Articles | Volume 14, issue 4
The Cryosphere, 14, 1425–1435, 2020
https://doi.org/10.5194/tc-14-1425-2020
The Cryosphere, 14, 1425–1435, 2020
https://doi.org/10.5194/tc-14-1425-2020

Brief communication 30 Apr 2020

Brief communication | 30 Apr 2020

Brief communication: CESM2 climate forcing (1950–2014) yields realistic Greenland ice sheet surface mass balance

Brice Noël et al.

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Interactive discussion

Status: closed
Status: closed
AC: Author comment | RC: Referee comment | SC: Short comment | EC: Editor comment
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Peer-review completion

AR: Author's response | RR: Referee report | ED: Editor decision
ED: Reconsider after major revisions (further review by editor and referees) (16 Jan 2020) by Xavier Fettweis
AR by Brice Noël on behalf of the Authors (21 Jan 2020)  Author's response    Manuscript
ED: Referee Nomination & Report Request started (23 Jan 2020) by Xavier Fettweis
RR by Anonymous Referee #1 (05 Feb 2020)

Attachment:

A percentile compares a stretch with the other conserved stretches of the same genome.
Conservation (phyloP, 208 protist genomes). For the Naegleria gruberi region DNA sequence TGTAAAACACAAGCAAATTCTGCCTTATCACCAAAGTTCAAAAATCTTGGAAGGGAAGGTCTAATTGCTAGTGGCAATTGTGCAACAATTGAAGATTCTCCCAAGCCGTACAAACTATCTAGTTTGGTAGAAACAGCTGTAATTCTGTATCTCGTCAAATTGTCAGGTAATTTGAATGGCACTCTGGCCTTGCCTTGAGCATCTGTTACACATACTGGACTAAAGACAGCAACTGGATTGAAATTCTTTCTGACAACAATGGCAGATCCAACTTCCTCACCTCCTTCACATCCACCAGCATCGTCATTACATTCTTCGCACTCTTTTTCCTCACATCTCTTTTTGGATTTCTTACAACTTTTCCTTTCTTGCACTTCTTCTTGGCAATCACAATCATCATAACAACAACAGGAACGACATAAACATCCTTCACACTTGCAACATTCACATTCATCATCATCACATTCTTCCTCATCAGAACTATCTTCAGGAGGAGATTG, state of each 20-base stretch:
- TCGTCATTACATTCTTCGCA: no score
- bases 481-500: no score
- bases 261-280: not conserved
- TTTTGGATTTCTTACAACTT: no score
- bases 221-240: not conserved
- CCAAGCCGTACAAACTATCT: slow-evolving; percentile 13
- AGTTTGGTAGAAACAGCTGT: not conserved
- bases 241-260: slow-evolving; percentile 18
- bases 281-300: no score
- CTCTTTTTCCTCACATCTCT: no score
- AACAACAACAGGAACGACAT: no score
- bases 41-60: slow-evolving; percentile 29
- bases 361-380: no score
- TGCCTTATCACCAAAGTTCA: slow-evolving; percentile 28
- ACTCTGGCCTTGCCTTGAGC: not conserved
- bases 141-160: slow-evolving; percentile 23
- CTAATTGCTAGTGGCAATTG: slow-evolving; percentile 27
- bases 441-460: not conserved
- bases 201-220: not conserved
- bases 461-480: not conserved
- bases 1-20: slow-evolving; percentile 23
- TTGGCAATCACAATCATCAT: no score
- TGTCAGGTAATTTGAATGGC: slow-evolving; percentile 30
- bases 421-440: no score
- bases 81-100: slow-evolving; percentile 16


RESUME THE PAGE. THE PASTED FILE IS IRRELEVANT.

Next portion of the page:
RR by Anonymous Referee #3 (14 Feb 2020)
ED: Reconsider after major revisions (further review by editor and referees) (14 Feb 2020) by Xavier Fettweis
AR by Brice Noël on behalf of the Authors (11 Mar 2020)  Author's response    Manuscript
ED: Publish subject to minor revisions (review by editor) (18 Mar 2020) by Xavier Fettweis
AR by Brice Noël on behalf of the Authors (23 Mar 2020)  Author's response    Manuscript
ED: Publish as is (24 Mar 2020) by Xavier Fettweis

Post-review adjustments

AA: Author's adjustment | EA: Editor approval
AA by Brice Noël on behalf of the Authors (23 Apr 2020)   Author's adjustment   Manuscript
EA: Adjustments approved (27 Apr 2020) by Xavier Fettweis
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Short summary
We present a reconstruction of historical (1950–2014) surface mass balance of the Greenland ice sheet using the Community Earth System Model (CESM2; ~111 km) to force a high-resolution regional climate model (RACMO2; ~11 km), which is further refined to 1 km spatial resolution. For the first time, an Earth-system-model-based product, assimilating no observations, can reconstruct realistic historical ice sheet surface mass balance as well as the mass loss acceleration that started in the 1990s.